There are basically only two methods for determining the selling price of a product or service? You can either use what’s called a cost-plus model where a (usually) fixed mark-up percentage or amount is added to what the business’ pricing manager considers to be the underlying cost. (It works even better when your cost is accurately known!)
Or the selling price can be set by using what’s referred to as value pricing, which I learned to call perceived value. This is a nice way of saying, charging what the traffic will bear.
While my mentors always advocated using value pricing, as Hamlet would have said, this is more honored in the breach than the observance. It can be complicated to do value pricing. Whose opinion of the value? The customer is what counts, but except in auctions, the source is typically the pricing manager’s instinct or market knowledge. And things get really complicated when the costs change, because the perceived value often doesn’t. At least not immediately.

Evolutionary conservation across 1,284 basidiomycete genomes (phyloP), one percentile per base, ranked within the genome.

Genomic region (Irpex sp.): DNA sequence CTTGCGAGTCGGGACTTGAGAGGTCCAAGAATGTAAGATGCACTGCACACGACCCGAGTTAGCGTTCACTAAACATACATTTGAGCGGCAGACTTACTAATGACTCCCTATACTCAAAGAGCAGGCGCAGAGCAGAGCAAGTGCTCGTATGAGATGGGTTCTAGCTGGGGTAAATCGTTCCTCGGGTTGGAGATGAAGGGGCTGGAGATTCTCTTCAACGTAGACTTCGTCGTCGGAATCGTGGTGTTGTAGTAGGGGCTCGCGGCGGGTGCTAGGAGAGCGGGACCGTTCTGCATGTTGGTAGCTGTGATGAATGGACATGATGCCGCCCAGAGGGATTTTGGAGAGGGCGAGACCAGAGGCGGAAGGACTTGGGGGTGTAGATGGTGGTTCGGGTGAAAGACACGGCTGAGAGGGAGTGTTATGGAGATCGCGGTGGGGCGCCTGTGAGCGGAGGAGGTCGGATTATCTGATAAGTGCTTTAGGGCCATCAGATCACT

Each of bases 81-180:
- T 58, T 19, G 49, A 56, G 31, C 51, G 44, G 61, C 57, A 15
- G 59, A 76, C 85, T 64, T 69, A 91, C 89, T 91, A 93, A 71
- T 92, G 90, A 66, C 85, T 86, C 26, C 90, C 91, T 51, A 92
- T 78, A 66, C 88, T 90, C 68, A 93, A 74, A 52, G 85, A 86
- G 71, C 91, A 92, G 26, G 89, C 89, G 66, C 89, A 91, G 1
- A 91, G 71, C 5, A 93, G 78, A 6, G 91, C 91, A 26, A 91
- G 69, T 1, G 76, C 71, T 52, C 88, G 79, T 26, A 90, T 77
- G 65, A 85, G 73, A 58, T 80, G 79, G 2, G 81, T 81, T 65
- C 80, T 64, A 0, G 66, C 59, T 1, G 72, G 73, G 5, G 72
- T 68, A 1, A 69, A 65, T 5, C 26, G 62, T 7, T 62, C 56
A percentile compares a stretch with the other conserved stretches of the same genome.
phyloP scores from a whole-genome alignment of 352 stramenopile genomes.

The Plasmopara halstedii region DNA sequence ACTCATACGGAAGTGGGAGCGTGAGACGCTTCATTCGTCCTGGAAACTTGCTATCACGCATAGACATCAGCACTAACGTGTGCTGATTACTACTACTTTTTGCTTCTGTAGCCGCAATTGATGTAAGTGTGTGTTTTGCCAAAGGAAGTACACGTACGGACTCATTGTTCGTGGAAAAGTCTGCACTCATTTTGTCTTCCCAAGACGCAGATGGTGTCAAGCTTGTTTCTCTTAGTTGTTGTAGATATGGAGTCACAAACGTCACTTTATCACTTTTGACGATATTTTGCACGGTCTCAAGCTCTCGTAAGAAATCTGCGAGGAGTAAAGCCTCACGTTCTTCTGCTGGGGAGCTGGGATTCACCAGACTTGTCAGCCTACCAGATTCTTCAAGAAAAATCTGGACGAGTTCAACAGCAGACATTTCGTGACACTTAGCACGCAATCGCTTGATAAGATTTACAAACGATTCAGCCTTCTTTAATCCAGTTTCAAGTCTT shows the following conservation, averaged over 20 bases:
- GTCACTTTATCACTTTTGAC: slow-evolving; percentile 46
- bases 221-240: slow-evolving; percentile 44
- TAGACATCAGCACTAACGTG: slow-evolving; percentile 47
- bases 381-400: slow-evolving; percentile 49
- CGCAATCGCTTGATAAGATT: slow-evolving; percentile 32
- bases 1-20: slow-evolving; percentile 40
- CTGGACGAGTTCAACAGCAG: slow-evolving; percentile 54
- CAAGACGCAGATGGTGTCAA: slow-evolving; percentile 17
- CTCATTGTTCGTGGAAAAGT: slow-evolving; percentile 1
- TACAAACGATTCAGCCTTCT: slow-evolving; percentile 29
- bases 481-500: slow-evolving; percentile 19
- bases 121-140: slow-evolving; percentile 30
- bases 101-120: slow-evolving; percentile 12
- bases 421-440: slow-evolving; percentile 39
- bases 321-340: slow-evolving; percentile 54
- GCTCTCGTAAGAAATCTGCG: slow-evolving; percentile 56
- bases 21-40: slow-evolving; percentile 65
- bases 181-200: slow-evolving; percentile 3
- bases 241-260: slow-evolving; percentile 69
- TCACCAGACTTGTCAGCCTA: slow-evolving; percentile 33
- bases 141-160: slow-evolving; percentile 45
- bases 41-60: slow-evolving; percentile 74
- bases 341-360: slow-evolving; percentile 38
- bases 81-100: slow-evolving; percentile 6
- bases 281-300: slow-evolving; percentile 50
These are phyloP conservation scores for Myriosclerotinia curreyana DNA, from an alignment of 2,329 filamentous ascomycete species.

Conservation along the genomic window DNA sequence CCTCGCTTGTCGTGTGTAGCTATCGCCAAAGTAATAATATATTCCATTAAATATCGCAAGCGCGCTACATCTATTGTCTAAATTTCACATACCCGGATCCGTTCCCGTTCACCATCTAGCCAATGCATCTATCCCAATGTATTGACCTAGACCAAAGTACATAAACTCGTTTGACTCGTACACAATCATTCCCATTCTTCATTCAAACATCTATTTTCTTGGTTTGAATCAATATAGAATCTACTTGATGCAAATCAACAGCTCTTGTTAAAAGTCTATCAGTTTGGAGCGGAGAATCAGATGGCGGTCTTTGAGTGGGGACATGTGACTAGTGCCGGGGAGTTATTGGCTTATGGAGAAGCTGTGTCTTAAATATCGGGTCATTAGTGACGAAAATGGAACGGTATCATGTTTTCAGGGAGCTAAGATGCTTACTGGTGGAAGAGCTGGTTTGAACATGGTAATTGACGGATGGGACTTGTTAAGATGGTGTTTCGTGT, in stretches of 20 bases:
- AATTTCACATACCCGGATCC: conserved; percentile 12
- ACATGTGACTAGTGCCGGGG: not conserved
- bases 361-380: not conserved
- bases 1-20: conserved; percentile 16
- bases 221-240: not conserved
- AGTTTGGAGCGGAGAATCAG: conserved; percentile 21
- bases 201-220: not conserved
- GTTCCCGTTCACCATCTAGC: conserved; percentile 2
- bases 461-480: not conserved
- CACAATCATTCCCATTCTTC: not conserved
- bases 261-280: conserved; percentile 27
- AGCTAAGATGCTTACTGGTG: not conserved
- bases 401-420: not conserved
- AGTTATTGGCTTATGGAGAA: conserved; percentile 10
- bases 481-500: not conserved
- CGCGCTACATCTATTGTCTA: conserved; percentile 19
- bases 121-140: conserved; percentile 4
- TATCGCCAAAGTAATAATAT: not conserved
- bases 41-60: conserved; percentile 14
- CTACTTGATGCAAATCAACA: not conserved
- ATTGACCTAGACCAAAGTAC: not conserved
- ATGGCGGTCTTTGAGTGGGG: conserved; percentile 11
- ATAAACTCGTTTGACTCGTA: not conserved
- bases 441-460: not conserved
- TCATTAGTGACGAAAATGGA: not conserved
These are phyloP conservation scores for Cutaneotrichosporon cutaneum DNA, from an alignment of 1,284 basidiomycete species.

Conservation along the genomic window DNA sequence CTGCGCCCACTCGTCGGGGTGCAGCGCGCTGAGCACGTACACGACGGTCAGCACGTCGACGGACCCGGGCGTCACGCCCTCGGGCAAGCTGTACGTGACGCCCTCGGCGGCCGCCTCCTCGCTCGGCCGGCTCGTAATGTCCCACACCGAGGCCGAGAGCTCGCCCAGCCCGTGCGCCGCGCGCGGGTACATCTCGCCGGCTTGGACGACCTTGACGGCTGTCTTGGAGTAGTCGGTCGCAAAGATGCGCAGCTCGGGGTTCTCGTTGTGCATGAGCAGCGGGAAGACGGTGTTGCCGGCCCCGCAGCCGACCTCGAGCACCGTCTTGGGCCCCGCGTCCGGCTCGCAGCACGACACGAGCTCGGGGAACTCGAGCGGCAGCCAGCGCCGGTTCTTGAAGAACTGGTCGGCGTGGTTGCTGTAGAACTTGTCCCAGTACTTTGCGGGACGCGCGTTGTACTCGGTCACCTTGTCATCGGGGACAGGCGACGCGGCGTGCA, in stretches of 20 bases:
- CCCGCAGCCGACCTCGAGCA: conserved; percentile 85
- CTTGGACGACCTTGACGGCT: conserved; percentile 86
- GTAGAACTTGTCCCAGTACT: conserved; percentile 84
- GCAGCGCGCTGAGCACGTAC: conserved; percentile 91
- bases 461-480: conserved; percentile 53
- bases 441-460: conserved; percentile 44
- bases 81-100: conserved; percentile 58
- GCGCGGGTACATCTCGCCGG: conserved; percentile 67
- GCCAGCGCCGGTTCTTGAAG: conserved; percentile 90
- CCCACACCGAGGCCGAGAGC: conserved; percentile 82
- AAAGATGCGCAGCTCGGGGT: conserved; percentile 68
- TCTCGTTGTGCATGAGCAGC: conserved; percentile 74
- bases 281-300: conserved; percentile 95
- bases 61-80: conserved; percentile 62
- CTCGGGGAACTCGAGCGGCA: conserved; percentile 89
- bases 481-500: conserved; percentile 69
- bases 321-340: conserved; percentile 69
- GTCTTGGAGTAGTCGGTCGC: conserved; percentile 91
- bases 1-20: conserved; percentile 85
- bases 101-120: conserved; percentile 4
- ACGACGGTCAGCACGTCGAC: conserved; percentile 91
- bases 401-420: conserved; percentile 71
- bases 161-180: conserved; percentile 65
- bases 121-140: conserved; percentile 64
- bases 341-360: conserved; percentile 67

Cost-plus pricing is simpler for many businesses to administer because a formula can be used to determine and later update the selling price. Of course, the trick is to know the proper profit factor to use. And it might not be a consistent margin across the range of products or services. Higher margins might be employed as the constant when perceived value dictates. So there obviously is room for hybrid methods.
This article from Harvard Business Review makes good arguments for why cost-plus is often the best approach.
No matter what system your business uses, you should ensure that there is some underlying logic in your approach that considers both the impact of complexity in administration, your ability to understand your costs accurately and how you stand against your competition and your customers’ expectations.
— Frederick Welk
CEDF Business Advisor